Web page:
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Port Clinton City Council votes to support Jon Waters

At the Port Clinton City Council meeting Tuesday night, August 26, two guests spoke on the character of Jon Waters and explained to Council why it is important to support him. Resolution 14-06 was brought to Council by Councilman Mike Snider: A resolution by the Council of the City of Port Clinton in support of Mr. Jonathon Waters in his ongoing battle against the Ohio State University.

The first concerned citizen speaking on the subject was Jon Waters’ uncle, Jim Radloff. Radloff explained that the Elmore City Council had passed a similar resolution supporter Waters.

“A lot of politics are going on at OSU right now,” said Radloff. “The University was looking for a high profile employee to take the blame for being out of compliance with Title 9. The incidences that happened that are referenced in Jon’s firing happened before he was in the program.”

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Nicole Smith graduates from the Ohio State University

Nicole Smith a 2010 Graduate of Port Clinton High School made the Ohio State University’s Dean’s List for Autumn Semester in 2013. Nicole graduated from Ohio State University December 2013 and she’s now pursuing her Master’s Degree through a Dual Program through Bowling Green State University and The University of Toledo. She is the daughter of Bob & Shelley Smith of Port Clinton.

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Norton enters Ohio Military Hall of Fame

On May 2 in Columbus, Marblehead resident Fred W. Norton will be inducted into the Ohio Military Hall of Fame of Valor for actions during World War I. The legacy of Norton has been kept alive by his family, who love to share his story of sacrifice and achievement. Norton’s spectacular record was not limited to his service in the Air Force; it also was apparent at his time at the Ohio State University.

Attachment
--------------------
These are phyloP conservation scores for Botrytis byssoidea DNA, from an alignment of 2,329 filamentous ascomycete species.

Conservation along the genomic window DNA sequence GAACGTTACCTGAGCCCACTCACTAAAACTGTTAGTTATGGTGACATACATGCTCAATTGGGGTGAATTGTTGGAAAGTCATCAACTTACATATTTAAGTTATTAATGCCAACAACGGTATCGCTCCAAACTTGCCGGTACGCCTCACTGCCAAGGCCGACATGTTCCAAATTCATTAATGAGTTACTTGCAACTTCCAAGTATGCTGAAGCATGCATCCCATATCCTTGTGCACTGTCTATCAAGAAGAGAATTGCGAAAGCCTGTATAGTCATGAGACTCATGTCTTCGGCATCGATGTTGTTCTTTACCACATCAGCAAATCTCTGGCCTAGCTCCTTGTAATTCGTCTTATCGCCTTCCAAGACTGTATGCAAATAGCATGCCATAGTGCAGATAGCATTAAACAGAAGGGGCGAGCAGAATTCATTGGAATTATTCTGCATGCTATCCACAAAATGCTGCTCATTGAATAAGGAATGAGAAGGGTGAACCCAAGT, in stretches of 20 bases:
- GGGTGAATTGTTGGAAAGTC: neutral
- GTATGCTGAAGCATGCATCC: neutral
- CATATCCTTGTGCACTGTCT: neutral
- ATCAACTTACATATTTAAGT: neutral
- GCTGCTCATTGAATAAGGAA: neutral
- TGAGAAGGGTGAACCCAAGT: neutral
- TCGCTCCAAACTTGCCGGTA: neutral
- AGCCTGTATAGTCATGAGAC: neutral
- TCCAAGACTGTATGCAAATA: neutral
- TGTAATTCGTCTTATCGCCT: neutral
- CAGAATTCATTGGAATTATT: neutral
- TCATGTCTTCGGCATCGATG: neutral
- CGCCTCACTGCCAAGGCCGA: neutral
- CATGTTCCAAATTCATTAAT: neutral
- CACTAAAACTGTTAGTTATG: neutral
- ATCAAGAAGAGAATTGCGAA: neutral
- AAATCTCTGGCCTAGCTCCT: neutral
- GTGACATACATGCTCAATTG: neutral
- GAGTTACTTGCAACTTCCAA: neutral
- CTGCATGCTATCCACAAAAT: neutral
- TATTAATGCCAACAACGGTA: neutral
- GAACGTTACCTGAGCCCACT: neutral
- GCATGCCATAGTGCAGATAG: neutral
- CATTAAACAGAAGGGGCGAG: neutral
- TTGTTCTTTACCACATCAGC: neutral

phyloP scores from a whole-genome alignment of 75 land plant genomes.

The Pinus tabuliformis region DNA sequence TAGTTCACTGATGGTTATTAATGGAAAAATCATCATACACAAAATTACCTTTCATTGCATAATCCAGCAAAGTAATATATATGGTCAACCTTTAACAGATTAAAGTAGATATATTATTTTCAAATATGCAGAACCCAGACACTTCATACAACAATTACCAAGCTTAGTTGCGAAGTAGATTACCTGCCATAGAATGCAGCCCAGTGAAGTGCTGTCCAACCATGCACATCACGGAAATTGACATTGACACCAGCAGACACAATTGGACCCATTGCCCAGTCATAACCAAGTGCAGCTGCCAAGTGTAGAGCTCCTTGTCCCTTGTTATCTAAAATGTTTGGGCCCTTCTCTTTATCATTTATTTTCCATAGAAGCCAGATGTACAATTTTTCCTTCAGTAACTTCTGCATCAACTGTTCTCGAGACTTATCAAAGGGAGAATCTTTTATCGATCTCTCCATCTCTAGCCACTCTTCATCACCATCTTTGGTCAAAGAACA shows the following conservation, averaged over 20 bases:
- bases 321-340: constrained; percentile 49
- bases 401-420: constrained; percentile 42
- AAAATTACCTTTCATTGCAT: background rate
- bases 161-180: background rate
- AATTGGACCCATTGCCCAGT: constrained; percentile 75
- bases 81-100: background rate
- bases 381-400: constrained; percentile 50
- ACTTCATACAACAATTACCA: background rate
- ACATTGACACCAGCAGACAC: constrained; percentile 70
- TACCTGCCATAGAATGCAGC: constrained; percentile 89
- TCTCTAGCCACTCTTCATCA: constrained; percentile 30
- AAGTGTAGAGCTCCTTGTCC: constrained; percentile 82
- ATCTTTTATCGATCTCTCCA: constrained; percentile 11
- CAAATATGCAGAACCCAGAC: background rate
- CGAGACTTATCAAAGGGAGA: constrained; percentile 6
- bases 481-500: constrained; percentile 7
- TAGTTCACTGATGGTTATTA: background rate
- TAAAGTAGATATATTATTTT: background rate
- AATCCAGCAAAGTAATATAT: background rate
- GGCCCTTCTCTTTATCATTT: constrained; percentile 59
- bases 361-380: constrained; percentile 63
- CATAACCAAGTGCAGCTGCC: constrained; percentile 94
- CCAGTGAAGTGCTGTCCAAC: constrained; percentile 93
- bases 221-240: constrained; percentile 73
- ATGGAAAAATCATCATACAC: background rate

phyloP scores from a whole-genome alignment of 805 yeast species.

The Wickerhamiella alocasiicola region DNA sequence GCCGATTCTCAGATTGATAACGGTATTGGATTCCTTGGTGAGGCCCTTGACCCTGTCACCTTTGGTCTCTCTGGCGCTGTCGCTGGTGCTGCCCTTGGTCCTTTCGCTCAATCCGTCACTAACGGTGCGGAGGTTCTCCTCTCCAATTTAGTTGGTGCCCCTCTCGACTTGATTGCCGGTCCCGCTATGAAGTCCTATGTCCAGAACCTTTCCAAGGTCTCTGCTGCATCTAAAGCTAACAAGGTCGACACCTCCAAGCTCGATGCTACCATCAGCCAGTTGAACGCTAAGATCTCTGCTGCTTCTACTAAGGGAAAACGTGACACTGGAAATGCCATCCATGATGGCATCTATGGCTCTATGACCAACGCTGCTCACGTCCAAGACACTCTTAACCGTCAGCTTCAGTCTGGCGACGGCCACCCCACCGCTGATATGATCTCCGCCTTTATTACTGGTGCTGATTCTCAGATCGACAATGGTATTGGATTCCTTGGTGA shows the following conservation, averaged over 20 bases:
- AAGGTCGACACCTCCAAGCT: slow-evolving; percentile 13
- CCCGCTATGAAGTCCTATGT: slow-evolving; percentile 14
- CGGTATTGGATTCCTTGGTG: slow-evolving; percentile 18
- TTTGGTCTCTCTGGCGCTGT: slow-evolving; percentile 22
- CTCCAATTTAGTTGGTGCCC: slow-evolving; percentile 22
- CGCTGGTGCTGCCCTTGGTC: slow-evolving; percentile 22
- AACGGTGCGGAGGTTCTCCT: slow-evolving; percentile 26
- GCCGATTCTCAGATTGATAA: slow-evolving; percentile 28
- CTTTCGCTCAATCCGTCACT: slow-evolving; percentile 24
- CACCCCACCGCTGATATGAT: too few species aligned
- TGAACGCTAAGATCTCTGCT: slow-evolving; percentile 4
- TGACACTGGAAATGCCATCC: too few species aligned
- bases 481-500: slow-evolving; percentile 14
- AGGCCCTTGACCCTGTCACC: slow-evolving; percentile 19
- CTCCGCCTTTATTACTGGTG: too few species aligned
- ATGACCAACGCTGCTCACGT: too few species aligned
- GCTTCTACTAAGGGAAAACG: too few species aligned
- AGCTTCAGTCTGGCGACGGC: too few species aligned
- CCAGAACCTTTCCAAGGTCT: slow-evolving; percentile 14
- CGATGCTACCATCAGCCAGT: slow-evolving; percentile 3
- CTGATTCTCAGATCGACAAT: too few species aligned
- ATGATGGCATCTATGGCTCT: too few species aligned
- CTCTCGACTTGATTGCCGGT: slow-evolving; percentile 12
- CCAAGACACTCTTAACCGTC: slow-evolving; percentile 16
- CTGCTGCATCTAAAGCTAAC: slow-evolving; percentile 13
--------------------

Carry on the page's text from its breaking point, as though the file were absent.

Norton was Ohio State’s first four sport varsity letterman. He participated in football, basketball, baseball and track from 1914-1917. Norton led the school’s baseball team to its first Big Ten title with a conference record of 6-1. In basketball, Norton was captain of the team in 1917. In football, Norton played both quarterback and halfback. In 1916 he teamed with legendary Chic Harley to bring the Buckeyes their first league championship with a record of 7-0. It was OSU’s first untied and undefeated season. 

In 1917, Norton graduated from Ohio State and entered pilot training in Canada with the Canadian Air Force. Later that year, he enlisted in the United States Air Force and advanced to Lieutenant Flight Commander with the 27th Eagle Aero Squadron in France. On one mission Norton shot down eight German planes. 

In an article in the New York Times “Pershing Honors Gallant Aviators”, published Oct. 30, 1918, the Times told stories of men who “showed no fear when outnumbered by foe” and who were “always ready to attack”. Norton was among those honored. 

From the article:

The Commander in Chief of the American Expeditionary Forces, in the name of the President, has awarded the Distinguished Service Cross to the following officers and soldiers for the acts of extraordinary heroism:

First Lieutenant Fred W. Norton, 27th Aero Squadron, deceased-For extraordinary heroism in action in the Toul sector. On July 2 Lieutenant Norton, as flight commander, led a patrol of eight machines, the first large American formation to encounter a large German patrol. His command gave battle to nine enemy battle planes, driven by some of the leading aces of the German Army. Although both of his guns jammed at the beginning of the flight, and were, therefore, useless, Lieutenant Norton stayed with the formation, skillfully maneuvering his machine to the best advantage. He was attacked by enemy planes four different times, but skillfully avoided them or dived at them. His continued presence was a great moral help to his comrades, who destroyed two of the enemy planes. On July 23, this officer died of wounds received in action three days previous. Home address: Mrs. Frank Norton, 172 West First Street, Columbus, Ohio.

So on Friday, May 2, Norton’s family will be in Columbus, honoring the legacy of their fallen family member. Norton’s story is an inspirational one of what a human being can be capable of when they believe the possibilities are endless.

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